MIFF: Interview with Brigitte Berman, Director of Hugh Hefner
|PRNewsFoto/Playboy Enterprises, Inc.|
Sure, he's the silk-pajama-wearing publisher of one of America's longest running nudie magazines, but Hefner has also won every legal battle he's ever fought. And it's not just about naked women. He's fought for civil rights, privacy, and more liberal drug laws. As he recently told the New York Times: "The real obscenities on this planet have very little to do with sex."
We caught up with Berman, who will attend next week's screenings in Miami. She says Hef is very excited about the film debuting in a city that may also be home to the next Playboy club. Read on to learn about Hef's passion for civil rights, movie nights, and um, scrapbooking.
New Times: What inspired you to make this film?
Brigitte Berman: I had made a film about Bix Beiderbecke and he's Hef's favorite musician of all time. He saw the film and loved it and we started to correspond and that how's we became friends. I'd occasionally come to the Playboy Mansion for movie nights whenever I was in LA.
Tell us more about these movie nights.
On Friday nights, 30 or so people come to watch films. It's always an old movie and the average age is about 65 years old. On Saturday, he shows another movie on the same theme or by the same director. Sunday nights, it's a more recent movie, and it's a much bigger crowd with more like 70 people. Monday is manly night when Hef's male friends choose a movie by vote.
When you say "manly" does that mean...
How did you learn of Hefner's history in activism?
I had the same preconceived notions that everybody else has. But I met this very charming man and we talked about jazz music and movies. I'm a researcher at heart--I always want to know more about people, so I automatically started to look things up and that's when I learned that there was a much bigger side to him.
When I came to his 80th birthday party at the Mansion, I felt he was celebrated just for the one side of him. I decided to make a documentary about the other side of Hef. He loved the idea. He gave me carte blanche and creative freedom, which are very important to me as a documentary filmmaker. Part of it was that he already respected me as a filmmaker and liked my work and so he felt very comfortable.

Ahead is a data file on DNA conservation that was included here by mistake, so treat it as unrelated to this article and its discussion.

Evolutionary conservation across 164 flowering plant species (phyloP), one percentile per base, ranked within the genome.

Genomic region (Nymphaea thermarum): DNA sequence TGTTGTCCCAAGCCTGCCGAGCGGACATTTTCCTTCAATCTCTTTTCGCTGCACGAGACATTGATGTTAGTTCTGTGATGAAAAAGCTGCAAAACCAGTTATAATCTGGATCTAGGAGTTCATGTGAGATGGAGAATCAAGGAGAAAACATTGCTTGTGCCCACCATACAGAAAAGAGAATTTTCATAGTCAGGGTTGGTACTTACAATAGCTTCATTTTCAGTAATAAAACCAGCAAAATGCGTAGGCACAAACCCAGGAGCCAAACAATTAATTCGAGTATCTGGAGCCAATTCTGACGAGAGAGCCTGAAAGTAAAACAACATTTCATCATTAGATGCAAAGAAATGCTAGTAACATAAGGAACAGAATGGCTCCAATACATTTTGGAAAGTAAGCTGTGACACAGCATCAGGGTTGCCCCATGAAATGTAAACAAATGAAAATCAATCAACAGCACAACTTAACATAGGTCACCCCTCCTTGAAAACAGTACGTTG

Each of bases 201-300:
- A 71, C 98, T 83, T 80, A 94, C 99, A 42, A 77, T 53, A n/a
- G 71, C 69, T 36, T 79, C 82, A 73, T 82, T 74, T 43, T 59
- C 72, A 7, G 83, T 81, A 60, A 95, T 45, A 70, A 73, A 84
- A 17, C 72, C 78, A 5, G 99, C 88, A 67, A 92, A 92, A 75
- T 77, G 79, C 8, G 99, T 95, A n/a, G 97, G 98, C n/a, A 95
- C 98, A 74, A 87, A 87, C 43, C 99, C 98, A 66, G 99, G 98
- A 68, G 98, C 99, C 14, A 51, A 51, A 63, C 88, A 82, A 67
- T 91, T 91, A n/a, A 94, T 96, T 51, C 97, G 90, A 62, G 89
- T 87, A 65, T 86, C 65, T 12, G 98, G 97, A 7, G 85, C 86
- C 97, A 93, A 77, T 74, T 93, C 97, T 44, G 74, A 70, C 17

Most people would assume that his activism had to do with censorship and antiquated sex laws. Was that the extent of it?
He had a great deal to do with the whole Roe v. Wade changes in America, but also civil rights. His 1959 Playboy Penthouse television shows aired in a time when nobody showed black and white people together, performers or audiences. He didn't think twice about it. Those were his friends, and that's the way it was. Southern states would not buy the show, but he didn't care. He's a man of incredible principles.
Screenwriter and novelist Dalton Trumbo was blacklisted in the McCarthy era, and Hef asked him to write an article for Playboy and Dalton assumed it would be under his pseudonym. Hef said no we're publishing it under your real name, it's not right. He received a letter from Ronald Reagan, who was then head of the Screen Actors Guild in California. He was just one of those people. He believed then and still does in human rights.
You had access to his personal archives. What was the most surprising thing you found?
So Hef's into scrapbooking?
He still does them. One of things I loved was the one about the Big Bunny--the big personal plane he has with the bunny logo on the tail. Hollywood friends asked him if they could use the Big Bunny to rescue Vietnamese orphans during the war.There are these incredible photographs of the bunny girls caring for these orphans on the plane.
Does it bother him that he's going to be remembered as just a pornographer in most people's minds?
It doesn't bother him, but when I showed the film at the Mansion, Hef was in tears. He was deeply moved. It also means a lot to people that know him. But there's still the other side of him, and I show the Playboy side, the girls, the centerfolds, and the Mansion. It's all there. There are the two sides, which makes it a very fascinating and controversial documentary.
I also talk to feminists like Susan Brownmiller to whom Hef is the devil. I believe everybody has the right to their opinion. All I wanted to do with this film was put this unrealized reality of him up on the big screen.
March 6th at 10 p.m. and March 9th at 9 p.m, Regal South Beach 18, 1100 Lincoln Rd., Miami Beach; 305-674-6766. Buy tickets here.